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42                                               MEDICAL JURISPRUDENCE

her husband by administering arsenic.36 A 16-year-old boy was found guilty
of the double charge of murdering with a hammer and robbing his 15-year-
old classmate, Om Prakash, by the Additional Sessions Judge at Delhi. As
regards punishment, the Judge referred the case to the Chief Commissioner,
Delhi, under the Bombay Children Act, which was extended to the State
of Delhi.37 The Nagpur High Court sentenced a boy, aged 13i years,_ to
transportation for life for having killed a man by shooting him with a rifle,
but ordered him to be detained in a reformatory school for a period of fpur
years.38 On the other hand, cases are recorded where the tender age of the
accused is not taken into consideration for awarding the lesser penalty of
transportation for life, especially in cases of a ruthless and brutal murder.
The Amritsar Sessions Judge sentenced to death one Didar Sing, 16 years
old, for cutting off the head of his relative with a sickle.39

9.    Infanticide.  In a charge of infanticide, where a newly-born infant
alleged to have been killed shows the signs of immaturity, it is necessary
to determine whether the infant had attained the age of viability, which
is certain after the 210th day of intra-uterine life and may, in exceptional
cases, be after the 180th day.   An infant born earlier than this period is not,
in ordinary circumstances, capable of maintaining a separate existence after
birth.   Hence the charge of infanticide may fall through, if the infant is
proved to be under the age of six months of intra-uterine life.

10.    Criminal Abortion.  In criminal abortion it is necessary to find out
whether a woman has passed the child-bearing period, lest it might be a
false charge.   It is also necessary to find out the age of the fcetus from the
characteristics of its development.


The complexion may be fair, wheat coloured, dark, brown or sallow.
The colour may change from residence in a tropical country. The features
of an individual may resemble those of his supposed parents or relatives,
or his photograph, but this is not always the case. The features may change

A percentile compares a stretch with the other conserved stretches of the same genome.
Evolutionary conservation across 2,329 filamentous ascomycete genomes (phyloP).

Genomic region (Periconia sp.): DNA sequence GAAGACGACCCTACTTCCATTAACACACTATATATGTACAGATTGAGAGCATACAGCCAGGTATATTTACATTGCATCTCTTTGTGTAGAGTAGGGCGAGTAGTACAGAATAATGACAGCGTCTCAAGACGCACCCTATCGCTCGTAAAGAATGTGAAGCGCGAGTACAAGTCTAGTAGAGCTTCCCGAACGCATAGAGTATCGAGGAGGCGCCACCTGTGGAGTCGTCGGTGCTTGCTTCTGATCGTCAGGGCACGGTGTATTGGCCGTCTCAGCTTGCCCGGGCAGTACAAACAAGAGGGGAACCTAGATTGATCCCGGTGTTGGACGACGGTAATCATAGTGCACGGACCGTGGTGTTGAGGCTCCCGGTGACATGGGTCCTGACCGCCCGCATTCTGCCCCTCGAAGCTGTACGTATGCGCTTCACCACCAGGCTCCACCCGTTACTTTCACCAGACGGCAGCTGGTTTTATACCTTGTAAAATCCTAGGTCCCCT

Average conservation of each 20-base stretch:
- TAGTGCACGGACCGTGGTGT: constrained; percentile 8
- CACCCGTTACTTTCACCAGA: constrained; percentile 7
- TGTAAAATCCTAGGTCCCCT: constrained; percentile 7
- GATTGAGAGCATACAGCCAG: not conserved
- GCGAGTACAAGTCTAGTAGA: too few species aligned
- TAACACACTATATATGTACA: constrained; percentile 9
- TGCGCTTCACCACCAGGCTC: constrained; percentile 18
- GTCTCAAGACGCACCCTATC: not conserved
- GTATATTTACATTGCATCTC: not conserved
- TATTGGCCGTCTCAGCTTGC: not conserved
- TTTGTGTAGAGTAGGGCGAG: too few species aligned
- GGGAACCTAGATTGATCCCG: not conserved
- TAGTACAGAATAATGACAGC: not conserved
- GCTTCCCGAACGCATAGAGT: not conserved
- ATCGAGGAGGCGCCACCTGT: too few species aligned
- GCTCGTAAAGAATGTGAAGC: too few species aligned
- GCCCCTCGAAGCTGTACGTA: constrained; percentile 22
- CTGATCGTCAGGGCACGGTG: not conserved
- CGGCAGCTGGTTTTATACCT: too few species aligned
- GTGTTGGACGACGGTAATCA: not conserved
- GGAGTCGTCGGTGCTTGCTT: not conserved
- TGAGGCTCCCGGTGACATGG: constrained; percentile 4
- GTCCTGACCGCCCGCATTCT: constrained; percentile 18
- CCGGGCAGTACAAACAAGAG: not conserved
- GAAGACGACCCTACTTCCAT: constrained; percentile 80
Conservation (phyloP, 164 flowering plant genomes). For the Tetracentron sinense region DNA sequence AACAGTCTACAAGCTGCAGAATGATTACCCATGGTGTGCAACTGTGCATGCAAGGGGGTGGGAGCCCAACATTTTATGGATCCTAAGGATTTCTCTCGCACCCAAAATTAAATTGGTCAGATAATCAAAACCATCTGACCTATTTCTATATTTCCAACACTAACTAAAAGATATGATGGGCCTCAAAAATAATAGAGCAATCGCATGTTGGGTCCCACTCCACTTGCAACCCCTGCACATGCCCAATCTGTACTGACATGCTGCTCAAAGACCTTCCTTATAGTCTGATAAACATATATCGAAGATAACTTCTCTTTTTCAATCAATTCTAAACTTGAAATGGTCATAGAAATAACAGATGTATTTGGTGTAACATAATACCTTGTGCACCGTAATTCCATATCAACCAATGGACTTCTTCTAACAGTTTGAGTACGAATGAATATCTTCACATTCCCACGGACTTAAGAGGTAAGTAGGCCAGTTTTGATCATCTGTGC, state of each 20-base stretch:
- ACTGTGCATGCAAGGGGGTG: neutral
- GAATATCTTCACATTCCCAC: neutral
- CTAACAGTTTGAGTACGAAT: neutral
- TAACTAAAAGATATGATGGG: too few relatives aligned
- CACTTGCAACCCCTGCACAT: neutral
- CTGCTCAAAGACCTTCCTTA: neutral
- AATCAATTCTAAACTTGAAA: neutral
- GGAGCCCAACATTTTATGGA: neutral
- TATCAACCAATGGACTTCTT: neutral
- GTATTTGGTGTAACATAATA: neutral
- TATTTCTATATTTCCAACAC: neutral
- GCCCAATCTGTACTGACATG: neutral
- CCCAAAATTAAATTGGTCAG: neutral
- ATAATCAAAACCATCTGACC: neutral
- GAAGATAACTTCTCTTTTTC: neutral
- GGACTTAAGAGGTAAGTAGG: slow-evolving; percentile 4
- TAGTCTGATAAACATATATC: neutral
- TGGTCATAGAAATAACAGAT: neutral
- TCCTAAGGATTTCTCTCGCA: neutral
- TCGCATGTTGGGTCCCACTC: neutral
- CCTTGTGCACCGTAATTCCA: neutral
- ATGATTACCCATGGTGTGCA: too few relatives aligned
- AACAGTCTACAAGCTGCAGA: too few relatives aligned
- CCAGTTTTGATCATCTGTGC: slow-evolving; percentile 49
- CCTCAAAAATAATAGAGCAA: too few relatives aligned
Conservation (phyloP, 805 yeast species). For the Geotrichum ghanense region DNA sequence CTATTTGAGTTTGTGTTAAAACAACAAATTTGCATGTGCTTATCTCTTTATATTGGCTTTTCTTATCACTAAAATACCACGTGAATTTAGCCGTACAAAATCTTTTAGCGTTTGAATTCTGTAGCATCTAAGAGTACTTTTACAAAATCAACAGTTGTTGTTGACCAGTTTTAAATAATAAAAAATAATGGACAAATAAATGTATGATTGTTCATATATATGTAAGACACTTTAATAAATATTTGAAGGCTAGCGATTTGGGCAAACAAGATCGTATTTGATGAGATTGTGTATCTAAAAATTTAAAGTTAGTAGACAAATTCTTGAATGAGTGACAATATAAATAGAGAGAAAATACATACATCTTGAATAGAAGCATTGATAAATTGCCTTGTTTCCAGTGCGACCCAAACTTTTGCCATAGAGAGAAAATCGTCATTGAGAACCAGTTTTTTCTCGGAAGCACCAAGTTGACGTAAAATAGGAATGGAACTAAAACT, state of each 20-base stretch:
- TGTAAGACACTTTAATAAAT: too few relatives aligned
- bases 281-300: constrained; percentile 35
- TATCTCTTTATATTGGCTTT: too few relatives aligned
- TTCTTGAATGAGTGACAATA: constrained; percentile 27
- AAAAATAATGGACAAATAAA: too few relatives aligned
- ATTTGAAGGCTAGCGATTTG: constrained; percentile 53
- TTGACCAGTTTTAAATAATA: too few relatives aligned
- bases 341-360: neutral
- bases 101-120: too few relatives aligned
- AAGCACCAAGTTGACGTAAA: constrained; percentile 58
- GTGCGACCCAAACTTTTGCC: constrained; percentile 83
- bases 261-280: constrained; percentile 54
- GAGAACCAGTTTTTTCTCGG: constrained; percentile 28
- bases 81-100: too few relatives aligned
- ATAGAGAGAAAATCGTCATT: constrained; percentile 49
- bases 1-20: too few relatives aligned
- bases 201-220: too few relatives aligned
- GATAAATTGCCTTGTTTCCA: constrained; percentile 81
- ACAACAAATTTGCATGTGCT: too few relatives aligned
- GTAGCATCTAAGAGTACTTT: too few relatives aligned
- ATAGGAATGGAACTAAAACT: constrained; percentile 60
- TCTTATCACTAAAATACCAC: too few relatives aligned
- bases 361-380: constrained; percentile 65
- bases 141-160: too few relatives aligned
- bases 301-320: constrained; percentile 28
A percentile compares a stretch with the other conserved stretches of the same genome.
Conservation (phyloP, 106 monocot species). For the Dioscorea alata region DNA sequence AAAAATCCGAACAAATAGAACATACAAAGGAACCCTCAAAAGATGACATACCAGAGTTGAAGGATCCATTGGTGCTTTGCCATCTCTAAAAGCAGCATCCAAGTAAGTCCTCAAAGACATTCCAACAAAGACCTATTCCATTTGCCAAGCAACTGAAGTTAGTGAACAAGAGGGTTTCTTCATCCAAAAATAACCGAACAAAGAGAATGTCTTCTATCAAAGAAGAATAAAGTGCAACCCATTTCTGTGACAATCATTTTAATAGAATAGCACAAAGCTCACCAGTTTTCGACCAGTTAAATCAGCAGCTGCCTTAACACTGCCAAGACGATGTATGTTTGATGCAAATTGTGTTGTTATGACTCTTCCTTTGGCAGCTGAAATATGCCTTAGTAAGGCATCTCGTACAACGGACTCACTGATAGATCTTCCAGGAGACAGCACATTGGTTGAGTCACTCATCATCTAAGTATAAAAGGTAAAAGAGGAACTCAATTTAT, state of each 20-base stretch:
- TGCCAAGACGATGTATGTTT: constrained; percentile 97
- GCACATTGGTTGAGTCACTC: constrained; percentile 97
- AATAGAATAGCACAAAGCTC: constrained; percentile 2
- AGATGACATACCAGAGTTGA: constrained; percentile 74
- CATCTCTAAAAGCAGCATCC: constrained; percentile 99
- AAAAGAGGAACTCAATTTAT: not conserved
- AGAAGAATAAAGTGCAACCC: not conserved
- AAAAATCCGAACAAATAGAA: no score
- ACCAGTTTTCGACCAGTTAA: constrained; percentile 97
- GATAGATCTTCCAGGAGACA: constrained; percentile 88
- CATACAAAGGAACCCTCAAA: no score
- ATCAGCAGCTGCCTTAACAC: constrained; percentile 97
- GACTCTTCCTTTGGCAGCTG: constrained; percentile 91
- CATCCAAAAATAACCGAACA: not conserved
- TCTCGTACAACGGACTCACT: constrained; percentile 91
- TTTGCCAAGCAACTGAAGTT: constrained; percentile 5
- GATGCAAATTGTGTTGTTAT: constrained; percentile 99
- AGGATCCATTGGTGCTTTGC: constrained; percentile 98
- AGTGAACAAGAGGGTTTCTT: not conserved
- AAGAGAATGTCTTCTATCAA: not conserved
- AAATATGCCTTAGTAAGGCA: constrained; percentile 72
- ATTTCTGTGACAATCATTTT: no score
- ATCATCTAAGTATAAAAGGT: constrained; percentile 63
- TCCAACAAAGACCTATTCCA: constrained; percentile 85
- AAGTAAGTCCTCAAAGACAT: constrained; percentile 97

considerably from, disease or dissipation or even from worries of a long
duration. Again, there are some persons who can cleverly alter their
features by changing the expression of their face, so as to evade detection.
Peterson, Haines and Webster 40 quote a case of Tidy in which Charles Peace,
a burglar, who was executed for the murder of William Dyson in 1879, had
such a remarkable power of changing his features and altering his expression
that he was accustomed to face the detectives who not only knew him well
but were actually seeking to arrest him at the time he was talking to them,
and was, moreover, able to deceive his wife and son as to his identity.

Photographs of the front and profile views of the face may serve as a
means of identification, and are specially useful in cases of disputed paternity.
While examining photographs the chief point to note is the character of the
angle which the eye forms with a line drawn through the middle of the
forehead or nose ; but the medical man should never risk an opinion ori
this point, as he should remember that he is not an expert in photography
whereas a photographer or an artist is better qualified to give an opinion on
such a point.

36.    Jasha Bewa   (1907), 11 C.W. No. 904; 6 Grim. Law Jour., p. 154; Katanlal and
Thakore, The Law of Crimes, Ed. XVII, p. 745.

37.    Times of India, Oct. 13, 1953, p. 3.

38.    Daljit Singh v. K. E., 39 Cr. Law Jour., 1938, p. 92.

39.    Times of India, Dec. 11, 1934 ; Madras High Court Cr. Appeal No. 254 of 1942 
K E. v. Chevveti and another, 44 Cr. Law Jour., 1943, p, 299.    In his case the accused
who were between 16 and 17 years of age were sentenced to death under section 302,

40.   Legal Medicine and Toxicology, Vol. I, Ed. IE, p. 165.